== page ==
Eolas Seeks to Stop Microsoft IE Distribution
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Eolas Technologies, the company which has successfully sued Microsoft for using its patented technology in the Internet Explorer browser, is now asking the U.S. District Court in Chicago to permanently enjoin Microsoft from distribution of the browser.
If granted, the injunction would stop Microsoft from shipping any version of Internet Explorer or the Windows operating system which includes the patented technology, explained Richard Martinez of Robins, Kaplan, Miller & Ciresi, the firm representing Eolas. Martinez said the injunction would not prevent Microsoft from shipping versions of those products which had been stripped of the patented technology.
The motion, filed on Monday, came a day before Microsoft released details of its plan to put out a new version of Internet Explorer (IE) early next year with "modest changes" to the way the browser handles embedded content on Web pages, thereby side-stepping the Eolas patent, which covers technologies for the creation of a browser system that allowed for the embedding of small interactive programs like plug-ins, applets, scriptlets or ActiveX controls.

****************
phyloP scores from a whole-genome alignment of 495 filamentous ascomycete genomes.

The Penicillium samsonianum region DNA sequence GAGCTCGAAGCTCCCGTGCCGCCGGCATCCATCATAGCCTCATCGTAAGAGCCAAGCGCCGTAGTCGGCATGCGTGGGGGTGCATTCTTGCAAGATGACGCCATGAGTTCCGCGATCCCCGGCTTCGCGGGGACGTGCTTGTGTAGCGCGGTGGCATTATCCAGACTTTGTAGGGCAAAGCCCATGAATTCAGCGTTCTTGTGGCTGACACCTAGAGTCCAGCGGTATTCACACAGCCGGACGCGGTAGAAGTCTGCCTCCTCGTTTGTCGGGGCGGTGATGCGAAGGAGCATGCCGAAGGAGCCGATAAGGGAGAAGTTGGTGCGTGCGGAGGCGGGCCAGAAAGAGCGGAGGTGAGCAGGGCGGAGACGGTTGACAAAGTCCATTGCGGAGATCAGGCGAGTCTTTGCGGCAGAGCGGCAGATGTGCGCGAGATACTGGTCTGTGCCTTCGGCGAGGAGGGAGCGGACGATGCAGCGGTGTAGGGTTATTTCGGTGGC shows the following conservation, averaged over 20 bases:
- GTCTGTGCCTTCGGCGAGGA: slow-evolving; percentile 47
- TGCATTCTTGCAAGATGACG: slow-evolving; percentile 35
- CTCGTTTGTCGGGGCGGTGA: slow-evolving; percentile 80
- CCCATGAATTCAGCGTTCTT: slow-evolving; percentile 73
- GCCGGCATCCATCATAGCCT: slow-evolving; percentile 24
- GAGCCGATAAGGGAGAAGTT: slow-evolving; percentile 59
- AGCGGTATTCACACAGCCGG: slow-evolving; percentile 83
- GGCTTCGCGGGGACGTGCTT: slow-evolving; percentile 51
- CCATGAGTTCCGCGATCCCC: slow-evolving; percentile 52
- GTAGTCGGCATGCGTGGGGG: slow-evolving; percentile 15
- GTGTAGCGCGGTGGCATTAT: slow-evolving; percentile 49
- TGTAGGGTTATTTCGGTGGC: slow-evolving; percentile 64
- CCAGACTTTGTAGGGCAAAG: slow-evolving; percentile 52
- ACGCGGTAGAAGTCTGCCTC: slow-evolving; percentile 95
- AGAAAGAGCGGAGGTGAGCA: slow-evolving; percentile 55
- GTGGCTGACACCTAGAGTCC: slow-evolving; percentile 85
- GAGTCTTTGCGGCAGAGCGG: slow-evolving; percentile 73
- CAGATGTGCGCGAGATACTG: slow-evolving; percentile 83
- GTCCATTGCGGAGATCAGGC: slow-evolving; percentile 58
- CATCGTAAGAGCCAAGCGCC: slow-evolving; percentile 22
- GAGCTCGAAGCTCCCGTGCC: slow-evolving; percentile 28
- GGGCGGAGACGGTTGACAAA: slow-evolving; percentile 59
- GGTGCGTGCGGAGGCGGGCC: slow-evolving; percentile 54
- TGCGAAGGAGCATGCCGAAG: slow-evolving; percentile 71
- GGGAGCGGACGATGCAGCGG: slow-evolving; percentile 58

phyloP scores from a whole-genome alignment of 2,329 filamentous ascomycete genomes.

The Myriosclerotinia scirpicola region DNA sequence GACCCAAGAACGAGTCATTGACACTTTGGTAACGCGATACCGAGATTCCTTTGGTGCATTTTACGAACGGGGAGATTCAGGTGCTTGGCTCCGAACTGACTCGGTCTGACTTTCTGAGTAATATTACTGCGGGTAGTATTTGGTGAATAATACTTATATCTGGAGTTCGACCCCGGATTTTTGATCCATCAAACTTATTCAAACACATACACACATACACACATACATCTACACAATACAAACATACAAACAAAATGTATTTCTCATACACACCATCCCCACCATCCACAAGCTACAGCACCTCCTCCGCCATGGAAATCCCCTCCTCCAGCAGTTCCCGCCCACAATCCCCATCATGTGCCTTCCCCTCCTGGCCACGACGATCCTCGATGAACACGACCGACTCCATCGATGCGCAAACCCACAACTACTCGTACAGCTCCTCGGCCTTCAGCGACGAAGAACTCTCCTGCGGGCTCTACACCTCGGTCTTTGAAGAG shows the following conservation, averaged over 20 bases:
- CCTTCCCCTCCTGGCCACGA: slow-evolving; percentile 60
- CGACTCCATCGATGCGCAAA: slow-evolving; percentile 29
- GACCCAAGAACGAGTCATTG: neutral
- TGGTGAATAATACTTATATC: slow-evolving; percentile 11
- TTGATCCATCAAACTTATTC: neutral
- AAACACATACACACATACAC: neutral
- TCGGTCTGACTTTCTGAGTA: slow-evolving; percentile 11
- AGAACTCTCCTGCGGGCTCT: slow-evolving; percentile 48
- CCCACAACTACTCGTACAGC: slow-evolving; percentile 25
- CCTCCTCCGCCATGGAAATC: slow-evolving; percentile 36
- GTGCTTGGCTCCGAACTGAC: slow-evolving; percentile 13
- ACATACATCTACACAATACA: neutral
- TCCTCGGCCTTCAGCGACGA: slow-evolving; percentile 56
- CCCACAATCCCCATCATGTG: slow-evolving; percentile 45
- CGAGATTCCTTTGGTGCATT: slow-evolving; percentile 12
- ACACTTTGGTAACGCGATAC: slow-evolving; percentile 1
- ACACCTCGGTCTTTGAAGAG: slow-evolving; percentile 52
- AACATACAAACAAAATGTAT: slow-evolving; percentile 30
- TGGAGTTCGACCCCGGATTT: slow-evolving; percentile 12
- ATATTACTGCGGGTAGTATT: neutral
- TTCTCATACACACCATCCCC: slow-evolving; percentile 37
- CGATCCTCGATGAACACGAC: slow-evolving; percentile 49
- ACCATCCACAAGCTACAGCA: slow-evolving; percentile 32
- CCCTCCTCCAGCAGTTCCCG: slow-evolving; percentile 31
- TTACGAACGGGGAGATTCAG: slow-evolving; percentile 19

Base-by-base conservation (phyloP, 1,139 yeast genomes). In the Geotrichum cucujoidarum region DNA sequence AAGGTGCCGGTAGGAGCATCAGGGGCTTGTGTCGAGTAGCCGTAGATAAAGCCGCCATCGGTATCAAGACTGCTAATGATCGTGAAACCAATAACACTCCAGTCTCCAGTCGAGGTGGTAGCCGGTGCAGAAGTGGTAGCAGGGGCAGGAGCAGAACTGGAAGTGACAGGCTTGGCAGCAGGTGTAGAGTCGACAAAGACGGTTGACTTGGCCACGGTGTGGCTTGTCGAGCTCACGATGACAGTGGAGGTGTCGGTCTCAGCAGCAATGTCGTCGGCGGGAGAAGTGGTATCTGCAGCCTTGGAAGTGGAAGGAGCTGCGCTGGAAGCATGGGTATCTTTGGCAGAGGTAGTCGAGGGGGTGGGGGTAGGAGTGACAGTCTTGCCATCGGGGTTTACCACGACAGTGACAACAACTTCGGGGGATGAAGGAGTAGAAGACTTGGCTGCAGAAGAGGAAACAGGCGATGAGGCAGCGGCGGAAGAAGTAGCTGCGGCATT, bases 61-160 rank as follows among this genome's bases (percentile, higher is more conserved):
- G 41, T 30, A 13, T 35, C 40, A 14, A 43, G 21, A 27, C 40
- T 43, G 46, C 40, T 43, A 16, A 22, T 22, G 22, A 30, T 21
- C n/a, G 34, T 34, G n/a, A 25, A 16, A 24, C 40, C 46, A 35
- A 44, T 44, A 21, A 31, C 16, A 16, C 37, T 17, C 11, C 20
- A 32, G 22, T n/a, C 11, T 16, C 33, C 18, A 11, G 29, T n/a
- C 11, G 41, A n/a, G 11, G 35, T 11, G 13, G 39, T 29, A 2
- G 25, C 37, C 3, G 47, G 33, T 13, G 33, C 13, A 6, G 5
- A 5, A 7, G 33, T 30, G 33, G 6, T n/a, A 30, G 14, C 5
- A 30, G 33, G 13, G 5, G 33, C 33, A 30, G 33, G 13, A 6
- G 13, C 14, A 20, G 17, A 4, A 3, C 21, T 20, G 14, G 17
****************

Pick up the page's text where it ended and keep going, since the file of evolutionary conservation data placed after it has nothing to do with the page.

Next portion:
Eolas is the licensee and sublicensor of the patent (US Patent 5,838,906), issued Nov. 17, 1998, to the University of California. In August, the court awarded Eolas and the University of California $521 million in the company's patent infringement suit.
Eolas is still examining Microsoft's plans for the new IE, but has not made a determination if it still infringes on its patent, Martinez said.
"They obviously have not kept us involved in either their discussions to change the product or the actual work leading up to it," Martinez told internetnews.com. "We're obviously taking a look at it. We're still reviewing it."
In the meantime, the company wants Microsoft to stop distributing the current browser. Martinez said that the current court schedule means the judge will likely not rule on the motion until November or December at the earliest.
For its part, Microsoft has said that it plans to appeal the District Court's ruling in the U.S. Circuit Court of Appeals, and has pointed to the fact that the lower court rejected claims of willful infringement.
"We believe the evidence will ultimately show that there was no infringement of any kind, and that the accused feature in our browser technology was developed by our own engineers based on pre-existing Microsoft technology," the company said in a statement in August, when the Chicago court announced its award.
The case is being closely watched by members of the technology industry, and the World Wide Web Consortium (W3C), the standards body which oversees the standards and specifications which cover browsers and World Wide Web technologies, has claimed that Eolas' patent has implications for the World Wide Web in general, including its specifications.
That body has also said that changes to the IE browser may affect a large number of existing Web pages. Microsoft has already discussed its proposed changes with the W3C.
Microsoft could not immediately be reached for comment